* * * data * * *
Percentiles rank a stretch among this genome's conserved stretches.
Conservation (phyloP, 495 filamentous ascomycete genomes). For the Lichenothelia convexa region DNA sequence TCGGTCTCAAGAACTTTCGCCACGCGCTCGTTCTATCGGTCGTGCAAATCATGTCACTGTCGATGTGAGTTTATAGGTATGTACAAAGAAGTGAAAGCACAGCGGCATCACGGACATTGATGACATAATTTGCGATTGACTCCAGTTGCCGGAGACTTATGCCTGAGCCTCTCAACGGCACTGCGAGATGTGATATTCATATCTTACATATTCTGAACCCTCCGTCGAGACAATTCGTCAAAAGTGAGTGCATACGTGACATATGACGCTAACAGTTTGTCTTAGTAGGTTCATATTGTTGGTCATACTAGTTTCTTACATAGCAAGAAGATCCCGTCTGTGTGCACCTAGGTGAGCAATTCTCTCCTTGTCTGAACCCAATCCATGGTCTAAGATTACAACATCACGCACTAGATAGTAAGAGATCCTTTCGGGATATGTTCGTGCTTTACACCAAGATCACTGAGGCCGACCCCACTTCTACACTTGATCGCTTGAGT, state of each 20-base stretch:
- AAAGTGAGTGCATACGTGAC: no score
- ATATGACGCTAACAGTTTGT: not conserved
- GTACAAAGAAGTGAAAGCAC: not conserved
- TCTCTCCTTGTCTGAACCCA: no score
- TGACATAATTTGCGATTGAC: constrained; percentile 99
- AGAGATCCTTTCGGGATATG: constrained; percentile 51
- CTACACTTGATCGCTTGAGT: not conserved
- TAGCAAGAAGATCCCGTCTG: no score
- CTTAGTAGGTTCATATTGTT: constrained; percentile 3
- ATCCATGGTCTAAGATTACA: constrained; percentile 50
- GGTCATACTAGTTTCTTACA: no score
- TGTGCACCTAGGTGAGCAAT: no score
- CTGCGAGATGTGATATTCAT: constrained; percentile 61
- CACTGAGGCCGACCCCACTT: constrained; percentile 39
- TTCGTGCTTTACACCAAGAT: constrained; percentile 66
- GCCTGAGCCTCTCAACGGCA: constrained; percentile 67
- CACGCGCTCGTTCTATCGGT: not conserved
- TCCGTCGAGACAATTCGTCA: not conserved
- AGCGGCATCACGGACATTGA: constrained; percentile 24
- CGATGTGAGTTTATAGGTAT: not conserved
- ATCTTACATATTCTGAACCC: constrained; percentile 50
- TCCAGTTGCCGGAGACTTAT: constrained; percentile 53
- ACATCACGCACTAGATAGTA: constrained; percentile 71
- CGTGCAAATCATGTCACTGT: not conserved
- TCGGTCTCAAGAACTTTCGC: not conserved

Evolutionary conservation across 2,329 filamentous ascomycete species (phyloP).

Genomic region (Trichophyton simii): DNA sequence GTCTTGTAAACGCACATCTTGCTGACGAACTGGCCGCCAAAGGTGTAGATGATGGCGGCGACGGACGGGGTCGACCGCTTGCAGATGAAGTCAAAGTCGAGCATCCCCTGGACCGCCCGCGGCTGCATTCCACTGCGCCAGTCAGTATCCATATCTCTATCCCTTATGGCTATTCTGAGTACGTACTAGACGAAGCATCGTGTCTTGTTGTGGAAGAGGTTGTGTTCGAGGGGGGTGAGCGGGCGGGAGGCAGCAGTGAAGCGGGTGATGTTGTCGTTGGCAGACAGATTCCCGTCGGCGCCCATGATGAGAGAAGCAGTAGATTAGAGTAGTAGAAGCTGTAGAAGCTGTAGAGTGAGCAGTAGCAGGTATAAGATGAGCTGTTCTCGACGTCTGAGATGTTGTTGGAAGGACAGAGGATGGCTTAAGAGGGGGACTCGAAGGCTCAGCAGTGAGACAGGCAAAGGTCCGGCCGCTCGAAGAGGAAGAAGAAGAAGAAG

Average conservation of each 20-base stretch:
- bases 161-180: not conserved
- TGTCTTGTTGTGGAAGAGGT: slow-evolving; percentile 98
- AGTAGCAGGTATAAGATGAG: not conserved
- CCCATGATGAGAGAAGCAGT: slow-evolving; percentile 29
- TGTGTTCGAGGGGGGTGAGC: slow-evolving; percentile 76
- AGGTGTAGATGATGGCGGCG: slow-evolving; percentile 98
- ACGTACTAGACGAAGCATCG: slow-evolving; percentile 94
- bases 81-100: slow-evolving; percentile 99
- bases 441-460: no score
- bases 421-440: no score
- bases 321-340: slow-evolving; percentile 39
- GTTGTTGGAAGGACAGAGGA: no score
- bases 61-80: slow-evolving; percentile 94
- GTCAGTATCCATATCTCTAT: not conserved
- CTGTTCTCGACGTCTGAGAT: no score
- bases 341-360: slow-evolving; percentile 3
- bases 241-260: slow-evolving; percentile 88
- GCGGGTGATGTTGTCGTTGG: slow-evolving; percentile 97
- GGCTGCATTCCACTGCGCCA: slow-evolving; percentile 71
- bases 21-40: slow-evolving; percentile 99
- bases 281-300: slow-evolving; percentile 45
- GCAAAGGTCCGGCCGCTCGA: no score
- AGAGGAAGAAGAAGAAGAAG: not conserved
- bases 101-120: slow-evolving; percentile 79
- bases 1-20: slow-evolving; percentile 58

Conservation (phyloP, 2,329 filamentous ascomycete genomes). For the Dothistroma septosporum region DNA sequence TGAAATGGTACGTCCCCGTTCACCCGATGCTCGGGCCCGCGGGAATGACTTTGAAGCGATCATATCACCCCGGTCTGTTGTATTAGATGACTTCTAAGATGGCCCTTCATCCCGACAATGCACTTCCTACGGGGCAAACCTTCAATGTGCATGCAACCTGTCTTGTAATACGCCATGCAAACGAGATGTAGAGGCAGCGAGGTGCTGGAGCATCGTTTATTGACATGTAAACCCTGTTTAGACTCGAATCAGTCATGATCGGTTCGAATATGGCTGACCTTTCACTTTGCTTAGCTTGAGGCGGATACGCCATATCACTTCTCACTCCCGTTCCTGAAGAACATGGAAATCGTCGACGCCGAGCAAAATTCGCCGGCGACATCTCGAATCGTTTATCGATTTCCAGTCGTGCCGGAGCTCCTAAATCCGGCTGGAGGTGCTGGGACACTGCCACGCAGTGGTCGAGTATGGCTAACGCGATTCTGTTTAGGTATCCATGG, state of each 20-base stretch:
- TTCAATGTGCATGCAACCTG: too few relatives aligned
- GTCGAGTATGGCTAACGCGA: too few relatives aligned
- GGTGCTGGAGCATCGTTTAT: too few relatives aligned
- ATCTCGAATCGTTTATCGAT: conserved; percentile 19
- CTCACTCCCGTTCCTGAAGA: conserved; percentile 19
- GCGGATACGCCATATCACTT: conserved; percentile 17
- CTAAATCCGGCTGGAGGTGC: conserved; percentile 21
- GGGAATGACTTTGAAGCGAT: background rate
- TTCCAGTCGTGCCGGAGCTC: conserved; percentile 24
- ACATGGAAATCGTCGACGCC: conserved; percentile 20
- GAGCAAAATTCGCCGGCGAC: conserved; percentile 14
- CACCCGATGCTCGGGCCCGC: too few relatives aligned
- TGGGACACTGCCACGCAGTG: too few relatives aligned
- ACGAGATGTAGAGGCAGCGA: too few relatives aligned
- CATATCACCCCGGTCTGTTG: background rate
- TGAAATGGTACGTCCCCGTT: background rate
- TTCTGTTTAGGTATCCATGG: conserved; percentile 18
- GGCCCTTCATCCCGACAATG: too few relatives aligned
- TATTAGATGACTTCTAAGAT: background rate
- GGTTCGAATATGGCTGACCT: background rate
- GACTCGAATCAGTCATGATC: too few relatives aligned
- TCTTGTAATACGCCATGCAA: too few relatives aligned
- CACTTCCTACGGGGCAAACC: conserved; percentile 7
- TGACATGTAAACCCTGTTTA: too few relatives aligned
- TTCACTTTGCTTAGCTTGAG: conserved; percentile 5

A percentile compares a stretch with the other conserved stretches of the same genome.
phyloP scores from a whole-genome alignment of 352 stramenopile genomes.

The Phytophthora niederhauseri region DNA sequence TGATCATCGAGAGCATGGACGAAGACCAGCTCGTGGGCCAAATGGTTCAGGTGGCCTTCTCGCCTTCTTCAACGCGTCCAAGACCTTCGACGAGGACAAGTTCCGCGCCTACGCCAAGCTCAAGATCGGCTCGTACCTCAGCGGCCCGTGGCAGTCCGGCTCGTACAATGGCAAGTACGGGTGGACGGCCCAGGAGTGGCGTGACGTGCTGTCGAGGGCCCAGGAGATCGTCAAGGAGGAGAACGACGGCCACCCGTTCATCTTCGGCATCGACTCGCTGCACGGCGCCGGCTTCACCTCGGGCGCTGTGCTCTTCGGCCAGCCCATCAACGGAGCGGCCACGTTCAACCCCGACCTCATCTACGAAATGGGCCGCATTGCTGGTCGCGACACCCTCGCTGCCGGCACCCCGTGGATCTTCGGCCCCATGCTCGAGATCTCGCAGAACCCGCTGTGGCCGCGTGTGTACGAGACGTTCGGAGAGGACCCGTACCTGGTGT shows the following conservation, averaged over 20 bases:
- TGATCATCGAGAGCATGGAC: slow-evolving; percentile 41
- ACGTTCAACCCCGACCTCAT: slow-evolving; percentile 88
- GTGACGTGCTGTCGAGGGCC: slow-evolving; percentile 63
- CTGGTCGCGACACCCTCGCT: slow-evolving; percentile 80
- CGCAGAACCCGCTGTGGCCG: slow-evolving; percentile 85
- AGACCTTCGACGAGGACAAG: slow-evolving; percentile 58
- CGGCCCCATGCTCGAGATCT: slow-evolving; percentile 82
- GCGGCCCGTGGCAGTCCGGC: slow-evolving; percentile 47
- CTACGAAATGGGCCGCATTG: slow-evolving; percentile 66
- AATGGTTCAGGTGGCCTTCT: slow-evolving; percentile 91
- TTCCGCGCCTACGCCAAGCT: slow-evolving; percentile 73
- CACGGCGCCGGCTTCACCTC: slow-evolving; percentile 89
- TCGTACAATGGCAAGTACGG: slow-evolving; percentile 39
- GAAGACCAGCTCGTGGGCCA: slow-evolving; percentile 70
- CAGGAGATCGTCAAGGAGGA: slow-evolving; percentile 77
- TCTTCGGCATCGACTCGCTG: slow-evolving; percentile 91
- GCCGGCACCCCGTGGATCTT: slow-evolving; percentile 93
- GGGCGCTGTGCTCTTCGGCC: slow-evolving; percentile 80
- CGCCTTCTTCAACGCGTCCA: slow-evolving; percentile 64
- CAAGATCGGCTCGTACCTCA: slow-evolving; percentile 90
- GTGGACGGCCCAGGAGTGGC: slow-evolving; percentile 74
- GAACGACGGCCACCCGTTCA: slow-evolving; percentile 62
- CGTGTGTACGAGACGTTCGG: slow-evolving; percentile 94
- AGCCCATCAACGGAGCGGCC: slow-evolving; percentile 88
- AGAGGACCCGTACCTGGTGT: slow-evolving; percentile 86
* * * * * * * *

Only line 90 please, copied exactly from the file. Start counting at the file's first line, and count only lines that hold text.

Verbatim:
- AGACCTTCGACGAGGACAAG: slow-evolving; percentile 58